Property Crimes : Determining Factors, Nature and Patterns - The Red Carpet


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Monday, January 30, 2023

Property Crimes : Determining Factors, Nature and Patterns

Property crime has been defined in numerous ways. A common definition of property crime is the taking of property without the use of physical force or threats. However, in the real world, property crime can sometimes involve violence. Although not universal, the broadest and most basic definition of property crime is as follows: illegal activity involving the transfer or destruction of property, including money, cars, jewellery, shoes, drugs, or other forms of wealth, whether or not violence is used or threatened. The benefit of including violent forms of theft in the definition of property crime is that it broadens our focus while also simplifying our subject matter. Property crime comes in many forms, including violent, fraudulent, stealthy, destructive, and entrepreneurial. Robbery, kidnapping, carjacking, tax evasion, fraud, burglary, auto theft, shoplifting, vandalism, arson, fencing, and illegal drug trade are all examples of property crime.

Property offences occurred on occasion when there was an opportunity or a situational inducement to commit the crime. Theoretical explanations for occasional property crimes suggest that the rate of occasional property crime varies with the frequency of situational inducements. As a foundation for social psychological explanations of criminal behaviour, differential association theories and social control theories are presented. It should be noted that the public's reaction to property crimes is mirrored in law enforcement agencies' reactions.

Much property crime can be understood in terms of the roles and social networks of property criminals. In this regard, many scholars distinguish between amateur theft and professional theft. Most property offenders are amateur offenders: They are young and unskilled in the ways of crime, and the amount they gain from any single theft is relatively small. They also do not plan their crimes and instead commit them when they see an opportunity for quick illegal gain. In contrast, professional property offenders tend to be older and quite skilled in the ways of crime, and the amount they gain from any single theft is relatively large. Not surprisingly, they often plan their crimes well in advance. The so-called cat burglar, someone who scales tall buildings to steal jewels, expensive artwork, or large sums of money, is perhaps the prototypical example of the professional property criminals. Many professional thieves learn how to do their crimes from other professional thieves, and in this sense they are mentored by the latter just as students are mentored by professors, and young workers by older workers.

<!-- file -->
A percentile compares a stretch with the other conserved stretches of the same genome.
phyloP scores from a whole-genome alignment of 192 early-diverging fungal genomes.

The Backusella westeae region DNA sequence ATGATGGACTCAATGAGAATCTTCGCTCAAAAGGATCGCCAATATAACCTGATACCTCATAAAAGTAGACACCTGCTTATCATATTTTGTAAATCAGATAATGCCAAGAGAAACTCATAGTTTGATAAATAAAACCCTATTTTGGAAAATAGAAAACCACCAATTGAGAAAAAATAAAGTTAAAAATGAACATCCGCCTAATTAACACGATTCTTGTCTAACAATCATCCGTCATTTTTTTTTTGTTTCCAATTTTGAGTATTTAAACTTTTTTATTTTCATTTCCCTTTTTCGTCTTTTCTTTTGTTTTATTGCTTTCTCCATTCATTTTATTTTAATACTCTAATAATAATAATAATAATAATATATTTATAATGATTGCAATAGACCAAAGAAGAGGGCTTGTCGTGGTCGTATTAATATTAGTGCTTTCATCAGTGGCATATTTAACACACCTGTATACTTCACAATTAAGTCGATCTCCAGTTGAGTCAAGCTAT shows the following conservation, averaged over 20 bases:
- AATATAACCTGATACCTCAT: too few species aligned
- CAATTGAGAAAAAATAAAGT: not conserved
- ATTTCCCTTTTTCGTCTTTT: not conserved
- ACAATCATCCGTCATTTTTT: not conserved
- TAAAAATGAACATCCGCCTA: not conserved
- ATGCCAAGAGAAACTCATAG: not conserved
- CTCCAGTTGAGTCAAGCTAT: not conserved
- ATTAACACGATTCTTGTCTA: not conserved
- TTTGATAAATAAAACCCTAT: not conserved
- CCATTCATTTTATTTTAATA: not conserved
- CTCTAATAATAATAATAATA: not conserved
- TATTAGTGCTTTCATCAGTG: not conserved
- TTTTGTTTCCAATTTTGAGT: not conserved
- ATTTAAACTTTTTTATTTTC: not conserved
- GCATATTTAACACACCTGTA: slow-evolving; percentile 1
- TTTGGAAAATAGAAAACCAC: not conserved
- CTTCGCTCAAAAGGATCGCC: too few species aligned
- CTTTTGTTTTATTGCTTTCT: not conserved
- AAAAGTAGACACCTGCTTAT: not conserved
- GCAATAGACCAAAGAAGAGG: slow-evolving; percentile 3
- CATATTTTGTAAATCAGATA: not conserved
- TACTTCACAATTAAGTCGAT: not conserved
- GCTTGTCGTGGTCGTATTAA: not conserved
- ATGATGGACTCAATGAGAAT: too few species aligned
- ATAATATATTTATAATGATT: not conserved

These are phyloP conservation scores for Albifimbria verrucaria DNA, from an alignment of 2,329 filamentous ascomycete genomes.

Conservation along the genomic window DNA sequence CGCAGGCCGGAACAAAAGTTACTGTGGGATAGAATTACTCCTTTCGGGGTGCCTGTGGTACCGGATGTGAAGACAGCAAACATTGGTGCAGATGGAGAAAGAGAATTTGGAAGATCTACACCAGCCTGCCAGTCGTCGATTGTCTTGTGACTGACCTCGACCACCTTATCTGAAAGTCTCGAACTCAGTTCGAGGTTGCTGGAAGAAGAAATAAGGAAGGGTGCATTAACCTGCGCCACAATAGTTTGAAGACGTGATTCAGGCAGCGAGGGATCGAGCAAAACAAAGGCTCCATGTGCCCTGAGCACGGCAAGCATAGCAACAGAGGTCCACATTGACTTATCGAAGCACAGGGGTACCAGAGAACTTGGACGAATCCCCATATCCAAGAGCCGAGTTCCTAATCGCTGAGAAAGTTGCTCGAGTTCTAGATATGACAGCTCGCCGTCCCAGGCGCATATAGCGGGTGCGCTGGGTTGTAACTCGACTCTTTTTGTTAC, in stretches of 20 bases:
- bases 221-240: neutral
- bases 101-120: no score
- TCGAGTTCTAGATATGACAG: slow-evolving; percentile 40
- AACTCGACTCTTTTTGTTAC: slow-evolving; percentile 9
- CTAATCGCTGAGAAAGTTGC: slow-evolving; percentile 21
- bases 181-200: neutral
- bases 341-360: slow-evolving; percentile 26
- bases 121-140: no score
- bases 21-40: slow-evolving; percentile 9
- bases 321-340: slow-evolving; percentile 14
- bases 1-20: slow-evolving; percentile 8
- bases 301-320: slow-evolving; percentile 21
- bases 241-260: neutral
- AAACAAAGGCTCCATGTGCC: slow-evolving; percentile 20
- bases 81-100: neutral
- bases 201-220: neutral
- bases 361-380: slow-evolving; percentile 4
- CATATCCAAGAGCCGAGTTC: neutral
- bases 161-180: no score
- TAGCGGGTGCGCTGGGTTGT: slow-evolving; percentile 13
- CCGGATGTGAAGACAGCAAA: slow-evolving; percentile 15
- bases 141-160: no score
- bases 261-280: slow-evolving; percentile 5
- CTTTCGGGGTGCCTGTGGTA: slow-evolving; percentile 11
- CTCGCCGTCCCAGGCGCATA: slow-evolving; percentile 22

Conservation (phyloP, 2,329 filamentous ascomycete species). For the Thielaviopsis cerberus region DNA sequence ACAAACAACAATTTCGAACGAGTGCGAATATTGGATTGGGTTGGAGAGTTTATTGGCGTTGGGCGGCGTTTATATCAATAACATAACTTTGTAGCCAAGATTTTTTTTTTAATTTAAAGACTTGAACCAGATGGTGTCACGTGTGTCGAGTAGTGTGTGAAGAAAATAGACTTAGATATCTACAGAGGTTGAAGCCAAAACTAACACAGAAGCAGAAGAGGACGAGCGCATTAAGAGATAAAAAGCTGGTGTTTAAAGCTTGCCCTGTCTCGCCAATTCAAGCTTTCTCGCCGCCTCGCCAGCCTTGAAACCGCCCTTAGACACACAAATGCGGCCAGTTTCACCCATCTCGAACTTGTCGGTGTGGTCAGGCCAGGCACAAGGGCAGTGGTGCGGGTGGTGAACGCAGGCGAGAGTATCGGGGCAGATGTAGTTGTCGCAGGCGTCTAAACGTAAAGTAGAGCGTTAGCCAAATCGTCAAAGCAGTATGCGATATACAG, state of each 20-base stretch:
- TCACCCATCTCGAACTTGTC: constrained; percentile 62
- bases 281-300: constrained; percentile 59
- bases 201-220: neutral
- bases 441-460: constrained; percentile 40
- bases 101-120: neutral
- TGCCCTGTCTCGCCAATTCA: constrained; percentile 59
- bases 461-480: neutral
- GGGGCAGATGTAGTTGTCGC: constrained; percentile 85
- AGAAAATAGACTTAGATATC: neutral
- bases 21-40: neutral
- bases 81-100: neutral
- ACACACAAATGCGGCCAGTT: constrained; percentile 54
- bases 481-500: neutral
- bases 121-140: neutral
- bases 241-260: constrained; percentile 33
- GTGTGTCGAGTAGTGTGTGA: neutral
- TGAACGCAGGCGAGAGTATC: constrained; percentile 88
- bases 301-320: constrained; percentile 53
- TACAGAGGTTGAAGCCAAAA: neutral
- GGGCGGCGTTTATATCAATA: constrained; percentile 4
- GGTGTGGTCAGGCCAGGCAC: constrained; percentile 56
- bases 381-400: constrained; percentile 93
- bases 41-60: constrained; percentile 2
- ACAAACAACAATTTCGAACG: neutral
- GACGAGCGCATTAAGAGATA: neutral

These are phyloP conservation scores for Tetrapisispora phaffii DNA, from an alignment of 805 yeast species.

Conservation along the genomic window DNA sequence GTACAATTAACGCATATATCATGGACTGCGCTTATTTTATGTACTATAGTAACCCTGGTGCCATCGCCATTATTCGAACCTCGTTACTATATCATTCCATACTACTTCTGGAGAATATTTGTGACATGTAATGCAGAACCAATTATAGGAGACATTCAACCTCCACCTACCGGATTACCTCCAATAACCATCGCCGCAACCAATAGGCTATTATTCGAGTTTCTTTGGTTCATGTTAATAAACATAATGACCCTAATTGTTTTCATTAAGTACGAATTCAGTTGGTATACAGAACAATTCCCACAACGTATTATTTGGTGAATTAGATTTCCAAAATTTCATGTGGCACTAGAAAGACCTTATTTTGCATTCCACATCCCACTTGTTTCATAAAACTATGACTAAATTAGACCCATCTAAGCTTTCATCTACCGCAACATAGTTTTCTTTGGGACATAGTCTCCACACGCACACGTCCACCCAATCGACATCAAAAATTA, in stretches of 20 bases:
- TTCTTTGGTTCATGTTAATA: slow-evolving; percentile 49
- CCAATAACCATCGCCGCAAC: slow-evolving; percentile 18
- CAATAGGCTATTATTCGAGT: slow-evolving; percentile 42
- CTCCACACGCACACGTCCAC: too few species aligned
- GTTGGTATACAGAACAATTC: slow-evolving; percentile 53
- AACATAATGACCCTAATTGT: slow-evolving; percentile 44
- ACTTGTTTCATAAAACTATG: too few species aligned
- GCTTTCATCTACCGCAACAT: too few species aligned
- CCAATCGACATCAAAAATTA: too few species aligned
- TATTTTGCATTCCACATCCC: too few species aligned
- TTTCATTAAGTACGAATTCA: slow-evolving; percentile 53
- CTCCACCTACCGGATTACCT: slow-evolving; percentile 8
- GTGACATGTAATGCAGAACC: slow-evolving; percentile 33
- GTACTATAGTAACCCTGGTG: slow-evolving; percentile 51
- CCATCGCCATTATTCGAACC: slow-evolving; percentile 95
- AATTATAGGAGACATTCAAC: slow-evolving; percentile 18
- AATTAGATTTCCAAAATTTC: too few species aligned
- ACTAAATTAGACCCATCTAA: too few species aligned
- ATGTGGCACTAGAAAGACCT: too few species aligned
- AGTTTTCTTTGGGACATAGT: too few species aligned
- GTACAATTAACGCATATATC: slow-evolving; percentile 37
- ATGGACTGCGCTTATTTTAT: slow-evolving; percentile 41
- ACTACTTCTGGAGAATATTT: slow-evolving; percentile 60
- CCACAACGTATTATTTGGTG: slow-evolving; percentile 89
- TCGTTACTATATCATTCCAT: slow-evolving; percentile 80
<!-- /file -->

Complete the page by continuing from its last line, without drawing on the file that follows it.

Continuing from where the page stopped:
This situation shows just how opportunistic property crimes happen. Here, the car is left unattended with its keys in the ignition. Anyone walking by could, if they wanted to, just take it and be long gone before the owner returned, no planning required. Opportunity Theories say that the owner of this car is begging for it to be stolen. Theories of Opportunity are a family of explanations that focus on how offenders, rather than going out and actively looking for opportunities to commit crime, simply come across them as they go about their daily activities. Such theories argue that this is why more property crimes occur on busy streets or near heavy-traffic areas than in quiet, seldom-used ones. And, the more people who see an opportunity for crime, the more likely that one of them will take the opportunity and commit the crime.

Routine Activity Theory (RAT) holds that most offenders don't go out of their way to look for crimes to commit. Instead, they discover criminal opportunities while engaging in their 'routine activities' and choose to take advantage of them. Under RAT, for any crime to occur, three items must be present at the same time and place. These are:

  1. a suitable target
  2. a motivated offender
  3. lack of guardianship

Rational Choice Theory is another theory of opportunity. Here, potential offenders weigh the costs and benefits of a given crime. When they come across an opportunity for crime, they informally assess the situation to see whether or not it's worth taking. For example, if the running car is out in front of a police station, the potential benefit from stealing the car will likely be outweighed by the increased likelihood of getting caught. However, if the running car is parked at the edge of a large parking lot, the risk is much lower. This evaluation process takes only seconds and makes the difference between just walking by and getting in and driving off.


Read Also :

1. The Effects of Real Estate Laws in India and the United States

2. Current Indian Real Estate Industry - Detailed Analysis

3. (RERA) The Real Estate (Regulations and Development) Act, 2016 : Analysis & Judgments

Read Also : What is the best way to start real estate business?

Read Also : Criminology and its relationship with other social sciences



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